In countries like Britain, France, and America, where horse racing has been a top betting draw for a great many years, traditions have grown up that have made the race track into a world of its own a world as unique and self-sustaining as a high-class monte carlo casino, but by no means as exclusive.  A would-be race-track bettor needs to know how to use the highly streamlined betting facilities; and he must become familiar with some of the jargon and with the roles of some of this world’s permanent denizens.

First, the bettor must learn where to find the information he needs in order to place his bet.  He can turn to the sports pages of the newspapers of the day, which in most racing centers provide complete lists of the day’s horses, jockeys, their past form, and tips (i.e., “selections”) on likely winners.  Or he can look at one of the more specialist publications- like the Daily Racing Form, an American newspaper dedicated entirely to the nation’s horse racing.  Britain’s enthusiasts turn to the daily Sporting Chronicle or The Racing Calendar.

Also, spectators at most race tracks can buy programs that list the horses for each race by numbers, the jockeys (giving their weights and colors), the owners and trainers, a selection of horses likely to finish first, second and third in each race- and even such specialized pieces of information as equipment changes: for example, if a horse is running in blinker for the first time or has had blinkers removed for the first time.

A grandstand view of a typical American tote board.  The board has been labeled to show the information displayed on each section: For example, the money that has been placed by bettors on various horses “to show”-i.e ., to finish either first, second, or third.

One of the most colorful (if not the most reliable) kinds of assistance that a las vegas gamblers can get in choosing his horse comes from the tipsters, or touts, who make a living by selling tips on likely winners and other information that, they assure their customers, comes “straight from the stables.”  (It seldom does; racing authorities generally ensure that the people directly concerned with the horses keep any information they have to themselves.) Tipsters are not of course dishonest: Their knowledge of the racing world can make some of their advice more valuable to a bettor than sticking a pin into the program.  And, even if they’re wrong every time, no race track would be the same without them.  Every tipster looks for a gimmick to distinguish him from his rivals, and some have thus become world famous –like Prince Monolulu, an impressive Maori whose exotic robes and business call of “I gotta horse, I gotta horse” are known on every racecourse in England and are the joy of thousands of visitors.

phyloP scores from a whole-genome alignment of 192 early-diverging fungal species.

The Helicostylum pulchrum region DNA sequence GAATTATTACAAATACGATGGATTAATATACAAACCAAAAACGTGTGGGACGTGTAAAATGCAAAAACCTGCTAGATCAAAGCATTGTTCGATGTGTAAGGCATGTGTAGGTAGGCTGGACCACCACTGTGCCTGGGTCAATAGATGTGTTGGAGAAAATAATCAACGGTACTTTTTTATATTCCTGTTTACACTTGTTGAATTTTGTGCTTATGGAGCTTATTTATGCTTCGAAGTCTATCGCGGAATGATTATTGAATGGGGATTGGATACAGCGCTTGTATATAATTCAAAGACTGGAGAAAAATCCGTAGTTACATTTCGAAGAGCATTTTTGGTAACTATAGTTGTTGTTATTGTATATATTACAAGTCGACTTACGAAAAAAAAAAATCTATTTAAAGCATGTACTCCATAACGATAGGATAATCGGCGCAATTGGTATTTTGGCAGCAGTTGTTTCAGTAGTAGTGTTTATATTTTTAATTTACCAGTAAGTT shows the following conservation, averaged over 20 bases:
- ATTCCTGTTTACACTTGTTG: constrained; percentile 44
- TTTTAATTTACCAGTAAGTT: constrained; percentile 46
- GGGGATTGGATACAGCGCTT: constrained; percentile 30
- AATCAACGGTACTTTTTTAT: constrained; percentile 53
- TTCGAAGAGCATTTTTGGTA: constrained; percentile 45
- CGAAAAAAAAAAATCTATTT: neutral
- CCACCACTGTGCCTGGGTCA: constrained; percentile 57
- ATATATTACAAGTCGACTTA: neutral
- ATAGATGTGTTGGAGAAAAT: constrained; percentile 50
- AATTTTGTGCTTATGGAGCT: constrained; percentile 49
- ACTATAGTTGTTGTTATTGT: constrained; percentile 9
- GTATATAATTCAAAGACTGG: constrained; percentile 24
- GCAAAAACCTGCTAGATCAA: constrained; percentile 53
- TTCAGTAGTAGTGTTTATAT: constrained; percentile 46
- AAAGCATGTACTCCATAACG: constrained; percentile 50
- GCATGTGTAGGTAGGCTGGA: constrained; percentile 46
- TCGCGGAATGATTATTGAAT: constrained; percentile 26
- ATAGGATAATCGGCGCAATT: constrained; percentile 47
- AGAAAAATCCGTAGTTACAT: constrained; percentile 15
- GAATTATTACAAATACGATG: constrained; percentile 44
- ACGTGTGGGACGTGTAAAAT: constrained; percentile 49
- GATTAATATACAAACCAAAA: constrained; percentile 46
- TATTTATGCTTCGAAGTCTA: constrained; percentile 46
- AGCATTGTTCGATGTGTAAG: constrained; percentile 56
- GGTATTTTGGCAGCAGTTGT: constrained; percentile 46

Aside from the newspapers and tipsters, the racegoer gets the basic information he needs in order to bet (i.e., the odds give on the horses) from the same apparatus with which he makes his bet-the totalizator (or “tote” machine ).  The original tote- a hand-operate calculating machine – was first used to operate a pari-mutuel betting system in New Zealand in 1880.  In 1913 (also in New Zealand) an electrical calculator was put into use for the same purpose; and in this form the totalizator came to Europe in 1928, when it was tried out at France’s Long champs track.  England adopted it two years later, and used it first at New market and the Northolt greyhound track.  A similar machine was produced independently in America in 1932, and this machine in turn was developed into the complex electronic computer that it is today.

            The totalizator is a nearly fraud-proof method of distributing the wealth acquired from the bettors according to the pari-mutuel system (which was devised in 1872 by a French chemist named Pierre Oller).  As the name indicates (pari, wager, mutue, among us all) the system is based on a pooling of the total amount staked by the players, and an equitable distribution of the pool among the winners (less a proportion deducted to pay the government’s tax).  The intricate mathematics that are required to make the distribution equitable are less important to the average gambler than is the fact that they work.  The computer that is the tote rarely errs and never cheats.